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How to build an engineer: Start young

Third-grader Alessandra Gudino Aguilar, 9, adjusts the simple machine, a lever, that she and her classmates are experimenting with during their STEAM enrichment class at Pioneer Elementary School in Quincy, Washington.

Third-grader Alessandra Gudino Aguilar, 9, adjusts the simple machine, a lever, that she and her classmates are experimenting with during their STEAM enrichment class at Pioneer Elementary School in Quincy, Washington.

Numerous surveys have found that nearly half of elementary school teachers feel underprepared to teach science. Confidence in teaching engineering isn’t usually surveyed because engineering is not considered a standard elementary school subject. For that reason, teacher professional development is a critical part of the success of any engineering curriculum, said Christine Cunningham, founding director of Engineering is Elementary.

Cunningham said the elementary school teachers she’s worked with “really want those students to be able to understand the world around them and succeed. If [teachers] come in contact with a resource that engages a student who has struggled, they will bend over backwards to get those resources into their very full classrooms.”

Cunningham said teachers have guided her team’s curriculum development work from the beginning and that the curriculum has become so widely used because teachers have found it effective, especially with otherwise hard-to-reach kids.

Engineering lessons changed everything in her fifth-grade classroom in Lawrence, Massachusetts, said Nia Keith, now the director of professional development for the Museum of Science. Kids living in Lawrence, a mostly low-income community, weren’t often exposed to engineering concepts at home and many struggled to stay engaged with typical math and science lessons at school, Keith said.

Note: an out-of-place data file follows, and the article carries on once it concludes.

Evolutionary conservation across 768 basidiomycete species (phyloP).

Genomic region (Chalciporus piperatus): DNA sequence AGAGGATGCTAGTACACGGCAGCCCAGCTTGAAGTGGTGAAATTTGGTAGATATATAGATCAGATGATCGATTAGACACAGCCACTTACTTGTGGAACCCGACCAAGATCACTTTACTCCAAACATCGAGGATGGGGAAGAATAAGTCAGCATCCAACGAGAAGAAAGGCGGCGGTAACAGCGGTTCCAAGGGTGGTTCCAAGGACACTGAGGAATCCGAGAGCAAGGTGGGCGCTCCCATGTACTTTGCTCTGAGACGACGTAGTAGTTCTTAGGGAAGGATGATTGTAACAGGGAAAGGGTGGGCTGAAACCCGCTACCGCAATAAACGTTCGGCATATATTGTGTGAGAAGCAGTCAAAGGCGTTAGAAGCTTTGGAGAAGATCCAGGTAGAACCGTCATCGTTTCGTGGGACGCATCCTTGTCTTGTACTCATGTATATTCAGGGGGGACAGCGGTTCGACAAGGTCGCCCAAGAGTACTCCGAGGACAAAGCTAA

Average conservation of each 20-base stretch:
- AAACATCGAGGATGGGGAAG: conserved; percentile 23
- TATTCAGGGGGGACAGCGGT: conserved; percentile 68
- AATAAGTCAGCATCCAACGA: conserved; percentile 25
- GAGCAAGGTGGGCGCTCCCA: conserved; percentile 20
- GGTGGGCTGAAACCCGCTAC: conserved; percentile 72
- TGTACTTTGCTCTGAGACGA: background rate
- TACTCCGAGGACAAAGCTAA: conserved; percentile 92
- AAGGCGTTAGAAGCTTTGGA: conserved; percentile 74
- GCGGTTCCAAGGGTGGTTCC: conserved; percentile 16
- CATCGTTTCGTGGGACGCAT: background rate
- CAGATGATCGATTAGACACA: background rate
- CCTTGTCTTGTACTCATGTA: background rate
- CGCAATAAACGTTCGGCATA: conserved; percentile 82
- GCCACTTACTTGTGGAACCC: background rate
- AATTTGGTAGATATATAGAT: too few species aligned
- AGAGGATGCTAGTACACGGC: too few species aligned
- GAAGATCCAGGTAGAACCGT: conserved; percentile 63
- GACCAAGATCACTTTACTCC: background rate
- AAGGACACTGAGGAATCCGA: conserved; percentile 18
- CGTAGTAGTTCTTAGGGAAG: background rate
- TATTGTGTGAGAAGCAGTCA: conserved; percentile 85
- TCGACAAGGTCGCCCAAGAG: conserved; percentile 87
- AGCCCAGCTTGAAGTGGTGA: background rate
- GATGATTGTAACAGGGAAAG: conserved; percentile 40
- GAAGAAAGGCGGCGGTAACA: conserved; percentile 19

But when she started teaching engineering, complete with hands-on projects and searches for creative solutions, “kids who didn’t speak up or show up as leaders were suddenly throwing out ideas,” she said. “It allows for all kinds of learning to shine.”

Back in Quincy, a ramp made of cardboard had collapsed and the top, stuck on with masking tape, kept coming off. Without missing a beat, Alessandra and a friend found some sturdier packing tape, fixed the ramp, and resumed collecting data on whether the short steep ramp or the long shallow one was a better way to move a bag of potatoes.

Alessandra said later she wasn’t sure what she wanted to do when she grew up but with her calm practicality and clear interest in the project, it isn’t hard to imagine her looking at herself in the mirror in 15 years and thinking: “Well, yes, I do look like an engineer.”

Three things about girls and math

1. The gap between girls and boys in math performance is far smaller than many believe, even at the high school and college level where girls perform similarly to boys, according to research.

2. It seems to be girls’ confidence about their abilities in math and their interest in pursuing STEM careers that drops after middle school.

3. Where kids live has an impact too. The gap between male and female math performance is greatest in affluent, mostly white suburbs, according to recent research from Stanford University in California. Black girls living in low-income, mostly black school districts actually tend to outperform their male classmates.

Read more: “Are boys better than girls at math?” Scientific American, August 2018

The post How to build an engineer: Start young appeared first on The Hechinger Report.

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